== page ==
Neither undergraduate college has been a launching pad for political careers. The only prominent politician whom I know of who graduated from either as a undergrad is former and now disgraced governor of Connecticut, John Rowland (Villanova).
Where a politician obtained an undergraduate degree is largely irrelevant to their success. Hopefully our political leaders are smart and knowledgeable. You can become well informed and well educated at either of these schools. Compare the departments of political science at the 2 schools. I think Villanova’s is particularly strong? Villanova seems to have a more extensive study abroad program (I could be wrong, so check) and developing an understanding of international affairs could be a helpful background in government. Because of the success of its basketball program, Villanova has higher name recognition among the general public outside PA right now, for whatever that’s worth.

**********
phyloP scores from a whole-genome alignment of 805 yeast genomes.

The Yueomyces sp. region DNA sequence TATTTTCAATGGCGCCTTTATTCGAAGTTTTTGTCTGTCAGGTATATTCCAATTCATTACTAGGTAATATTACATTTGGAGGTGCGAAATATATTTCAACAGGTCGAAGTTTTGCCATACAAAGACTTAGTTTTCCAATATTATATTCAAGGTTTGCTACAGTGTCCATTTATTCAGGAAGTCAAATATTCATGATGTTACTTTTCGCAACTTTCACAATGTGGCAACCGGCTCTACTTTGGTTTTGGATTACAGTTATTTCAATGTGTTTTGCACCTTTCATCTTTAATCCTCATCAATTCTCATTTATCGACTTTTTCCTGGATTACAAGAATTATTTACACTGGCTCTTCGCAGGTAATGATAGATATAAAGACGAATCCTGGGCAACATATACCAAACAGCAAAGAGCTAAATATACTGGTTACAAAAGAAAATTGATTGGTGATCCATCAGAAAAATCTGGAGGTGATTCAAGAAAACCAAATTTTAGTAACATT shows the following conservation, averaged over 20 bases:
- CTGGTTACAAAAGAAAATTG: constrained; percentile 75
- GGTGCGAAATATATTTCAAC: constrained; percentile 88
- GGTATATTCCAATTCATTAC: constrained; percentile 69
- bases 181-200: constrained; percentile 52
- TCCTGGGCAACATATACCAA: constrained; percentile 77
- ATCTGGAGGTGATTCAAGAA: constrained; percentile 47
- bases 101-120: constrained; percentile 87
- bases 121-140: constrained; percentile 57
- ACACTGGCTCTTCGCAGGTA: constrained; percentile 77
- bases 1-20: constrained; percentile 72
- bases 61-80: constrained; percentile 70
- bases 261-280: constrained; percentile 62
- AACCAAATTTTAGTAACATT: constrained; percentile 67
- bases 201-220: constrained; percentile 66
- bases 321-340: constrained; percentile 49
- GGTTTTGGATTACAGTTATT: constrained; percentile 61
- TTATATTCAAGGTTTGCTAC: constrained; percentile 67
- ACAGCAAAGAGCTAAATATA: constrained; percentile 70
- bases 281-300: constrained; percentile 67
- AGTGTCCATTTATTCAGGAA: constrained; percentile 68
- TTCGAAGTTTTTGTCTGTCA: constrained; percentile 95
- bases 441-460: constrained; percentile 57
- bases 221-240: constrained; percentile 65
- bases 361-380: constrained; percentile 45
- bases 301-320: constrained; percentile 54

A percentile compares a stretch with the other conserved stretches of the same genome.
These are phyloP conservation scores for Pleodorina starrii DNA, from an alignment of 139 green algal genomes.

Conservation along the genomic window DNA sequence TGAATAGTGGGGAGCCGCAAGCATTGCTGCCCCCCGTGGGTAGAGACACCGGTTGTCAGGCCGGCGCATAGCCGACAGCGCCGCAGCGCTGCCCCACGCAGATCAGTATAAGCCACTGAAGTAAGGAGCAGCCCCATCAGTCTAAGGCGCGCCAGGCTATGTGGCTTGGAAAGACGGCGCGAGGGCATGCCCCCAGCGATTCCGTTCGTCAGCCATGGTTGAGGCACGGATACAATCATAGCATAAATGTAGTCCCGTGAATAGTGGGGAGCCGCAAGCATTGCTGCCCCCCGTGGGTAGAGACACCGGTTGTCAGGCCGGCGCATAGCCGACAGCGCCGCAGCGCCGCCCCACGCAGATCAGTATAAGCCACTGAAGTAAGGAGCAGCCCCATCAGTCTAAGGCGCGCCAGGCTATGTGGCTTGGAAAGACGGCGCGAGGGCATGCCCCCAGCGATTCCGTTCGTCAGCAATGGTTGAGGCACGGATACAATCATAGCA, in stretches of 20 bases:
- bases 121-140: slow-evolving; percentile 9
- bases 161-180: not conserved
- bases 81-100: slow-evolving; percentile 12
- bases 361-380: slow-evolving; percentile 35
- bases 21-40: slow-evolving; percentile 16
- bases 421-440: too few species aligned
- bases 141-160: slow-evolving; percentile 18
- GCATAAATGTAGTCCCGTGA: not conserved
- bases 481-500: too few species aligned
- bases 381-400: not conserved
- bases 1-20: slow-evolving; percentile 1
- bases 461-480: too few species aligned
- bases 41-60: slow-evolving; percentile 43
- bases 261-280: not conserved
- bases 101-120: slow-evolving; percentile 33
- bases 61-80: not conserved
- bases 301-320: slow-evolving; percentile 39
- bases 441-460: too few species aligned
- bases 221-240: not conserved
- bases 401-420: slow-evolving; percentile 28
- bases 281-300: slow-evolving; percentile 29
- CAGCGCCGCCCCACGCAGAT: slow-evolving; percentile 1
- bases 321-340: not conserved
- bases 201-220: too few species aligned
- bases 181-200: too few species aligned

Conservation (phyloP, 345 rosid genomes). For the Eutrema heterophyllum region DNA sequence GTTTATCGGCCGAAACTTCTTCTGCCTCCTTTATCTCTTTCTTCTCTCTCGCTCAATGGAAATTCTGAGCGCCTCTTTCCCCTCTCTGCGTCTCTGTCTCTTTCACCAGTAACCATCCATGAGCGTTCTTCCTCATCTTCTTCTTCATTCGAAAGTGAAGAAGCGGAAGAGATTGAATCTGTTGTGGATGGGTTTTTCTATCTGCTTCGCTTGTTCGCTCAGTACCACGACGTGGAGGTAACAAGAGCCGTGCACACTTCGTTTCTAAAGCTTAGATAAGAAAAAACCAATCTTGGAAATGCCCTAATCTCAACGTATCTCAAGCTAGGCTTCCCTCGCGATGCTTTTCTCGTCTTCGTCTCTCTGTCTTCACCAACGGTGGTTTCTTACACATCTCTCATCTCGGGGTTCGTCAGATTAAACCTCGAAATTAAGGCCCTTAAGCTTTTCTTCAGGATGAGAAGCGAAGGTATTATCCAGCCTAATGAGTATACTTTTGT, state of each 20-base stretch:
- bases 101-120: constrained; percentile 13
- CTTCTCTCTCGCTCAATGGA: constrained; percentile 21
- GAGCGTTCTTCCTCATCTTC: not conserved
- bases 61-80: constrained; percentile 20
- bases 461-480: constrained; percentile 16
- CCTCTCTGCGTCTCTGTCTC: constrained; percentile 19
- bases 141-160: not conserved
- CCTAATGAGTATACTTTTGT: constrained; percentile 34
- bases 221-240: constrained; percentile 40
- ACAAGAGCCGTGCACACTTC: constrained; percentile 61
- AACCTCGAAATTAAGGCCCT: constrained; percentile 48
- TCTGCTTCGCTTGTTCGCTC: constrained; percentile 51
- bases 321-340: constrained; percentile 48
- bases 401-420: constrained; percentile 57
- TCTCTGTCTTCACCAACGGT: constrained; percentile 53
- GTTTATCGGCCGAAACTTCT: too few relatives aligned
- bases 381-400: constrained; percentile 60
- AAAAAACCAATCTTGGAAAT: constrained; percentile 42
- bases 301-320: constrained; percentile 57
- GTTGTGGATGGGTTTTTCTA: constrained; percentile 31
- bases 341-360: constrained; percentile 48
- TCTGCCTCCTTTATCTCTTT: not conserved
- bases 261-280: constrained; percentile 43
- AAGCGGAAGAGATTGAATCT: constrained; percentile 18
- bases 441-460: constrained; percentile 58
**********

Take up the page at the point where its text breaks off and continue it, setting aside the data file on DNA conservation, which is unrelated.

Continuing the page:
To me, the critical questions have to do with why you want to go into politics/government in the first place. Where do you want to make your mark? What kind of public service do you want to do while you’re an undergrad? What area of expertise do you want to develop? (Many politicians have a special interest area for which they advocate and are knowledgeable about.) What is your passion? What are your leadership skills and where do you want to lead people? Politicians neeed to be knowledgeable about business and economics. How does that fit into your vision?
When you can answer those questions and others like them, the choice of college may become more clear. Those answers will describe what you want to get out of college, and then you can see which of the two schools can better prepare you in those areas.